The MAS originated as a party of indirect structure.[5] This means that affiliation to the party is by social organizations; individual members of the union are indirectly affiliated to the party.[6] This explains why Evo Morales has on various occasions stated that “where the union organizations function well, a parallel party structure is not necessary.”

Beginning in 2002, the party faced the challenge of appealing to the electorate in the urban centers. This gave rise to a dual challenge: on the one hand, the urban social organizations lacked the strength and organizational discipline of the rural organizations. On the other hand, and even more important, the MAS’s appeal to the urban electorate was met by citizens who wanted to affiliate individually to the party. This resulted in an initial tension between a party whose origin assumed an indirect structure but which, in the transition to the cities and in its interest in sinking roots in them, was beginning to be transformed into a party with a direct structure. However, as this matter was not debated internally it remained in fact as a vacuum in the party’s norms, which in turn opened up an area for circulation of power. And it was Evo Morales who occupied this space for circulation of power and became the mediating axis of the party.

But this normative vacuum also encouraged a relationship to the party based on expectations of access to public office (“a job”) and discouraged an approach based on the intention to be part of the party and contribute to political debate among the rank and file.

In this scenario, there arose a differentiation between, on the one hand, “organic members” or “early members,” that is, those from the social organizations with the right to challenge power internally, and, on the other hand, “guests,” a sort of second-level membership of those who have been incorporated in the process of penetration of the cities. The “guests” encounter many difficulties when it comes to disputing legitimacy within the party, but they are key elements in the governmental administration by the MAS. A significant portion of this new urban and middle class membership hold positions of responsibility in the state apparatus. However, without being organic members of the party, they are in a relationship of dependency on the President, both in developing their career within the party and in remaining a member of it.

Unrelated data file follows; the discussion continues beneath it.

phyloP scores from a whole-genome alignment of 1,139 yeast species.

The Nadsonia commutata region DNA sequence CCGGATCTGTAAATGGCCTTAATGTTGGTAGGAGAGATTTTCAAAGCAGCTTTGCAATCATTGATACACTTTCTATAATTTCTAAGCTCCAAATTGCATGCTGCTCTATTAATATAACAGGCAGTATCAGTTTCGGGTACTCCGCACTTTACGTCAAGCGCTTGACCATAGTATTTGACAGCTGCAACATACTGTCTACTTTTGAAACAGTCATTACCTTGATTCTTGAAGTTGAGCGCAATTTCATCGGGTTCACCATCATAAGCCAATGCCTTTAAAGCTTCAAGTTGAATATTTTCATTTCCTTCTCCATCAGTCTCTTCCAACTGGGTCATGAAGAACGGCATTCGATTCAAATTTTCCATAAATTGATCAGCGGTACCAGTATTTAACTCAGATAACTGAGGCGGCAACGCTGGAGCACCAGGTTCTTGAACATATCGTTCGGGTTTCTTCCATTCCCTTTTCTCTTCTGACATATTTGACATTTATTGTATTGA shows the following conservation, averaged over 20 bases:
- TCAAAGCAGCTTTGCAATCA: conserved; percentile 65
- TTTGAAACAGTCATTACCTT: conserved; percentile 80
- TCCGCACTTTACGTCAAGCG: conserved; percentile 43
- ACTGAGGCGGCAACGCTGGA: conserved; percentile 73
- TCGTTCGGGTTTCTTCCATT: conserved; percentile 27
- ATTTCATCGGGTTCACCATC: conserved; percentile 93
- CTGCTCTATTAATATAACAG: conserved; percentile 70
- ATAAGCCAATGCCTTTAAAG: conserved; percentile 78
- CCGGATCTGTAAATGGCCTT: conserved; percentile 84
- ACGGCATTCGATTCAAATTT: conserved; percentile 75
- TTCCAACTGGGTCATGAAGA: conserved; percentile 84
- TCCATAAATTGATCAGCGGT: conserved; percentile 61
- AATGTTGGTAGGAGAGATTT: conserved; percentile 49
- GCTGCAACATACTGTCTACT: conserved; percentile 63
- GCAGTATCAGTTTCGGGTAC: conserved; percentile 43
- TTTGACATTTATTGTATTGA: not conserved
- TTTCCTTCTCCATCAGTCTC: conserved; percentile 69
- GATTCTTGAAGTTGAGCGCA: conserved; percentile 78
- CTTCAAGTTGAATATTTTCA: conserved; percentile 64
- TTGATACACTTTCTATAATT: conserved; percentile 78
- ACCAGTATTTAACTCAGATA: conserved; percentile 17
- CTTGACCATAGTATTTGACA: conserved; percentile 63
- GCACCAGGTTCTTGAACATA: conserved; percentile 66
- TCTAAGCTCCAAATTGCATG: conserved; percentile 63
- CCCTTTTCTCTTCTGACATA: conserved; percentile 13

This has meant that Evo Morales becomes the center for all mediation between the Executive Power, social movements, party and urban members and sympathizers (“guests”). At the same time, it has removed the party’s importance in the process of internal decision-making and has meant that the party is now unable to establish a space for political debate within the party concerning the direction of the process.

Through its origin in protest, struggle and confrontation, the MAS has an accumulated organizing capacity which, in extreme situations of polarization, has provided a high degree of cohesiveness to the ranks and a great capacity for mobilization in confrontations. This energy in protest and questioning of the State was to be renewed after becoming the government, under the coordination of the Executive, with the Pacto de Unidad, and later with the Coordinadora por el Cambio (Conalcam), and, ultimately, with the Mecanismo Nacional de Participación y Control Social, which we discuss in the following section.

In the time of resistance to the State, and of confrontation, the party’s cohesion was achieved by way of identification of the enemy and struggle against it. It was a time of participation; as Ernesto Laclau would put it, a time of the people. With the transition to the urban electorate we move to the time of the leader who acts as a mediator and, in that role, as a binding and cohesive factor in the party. The big dilemma and the big challenge of the MAS is to build a party life capable of generating proposals and cohesion that goes beyond the protest and confrontation of the years when the party was not in government. What the process of the last five years shows us is that the leader, together with a small milieu, has opted for a centralization of power in order to achieve cohesion, while the party is weakened and plays a relatively insignificant role.

When the MAS transitioned to the cities, the cleavage between city and countryide was translated in two ways to the urban centres: through the cultural and identitarian problematic, and through the problems of access to power experienced by the migrants. This context modernizes and politicizes what is urban and popular from a nationalist perspective with a campesino-indigenous face. That is how the recent migrants become the main point of entry for the party to the cities. This urban-rural symbiosis, which reflects and comes to represent the party, expresses one of the biggest challenges in contemporary Bolivia: to be able to expand democracy and convert it into an effective experience for the population as a whole. This also informs the initial promise of the MAS, the promise of integration of the city and the countryside.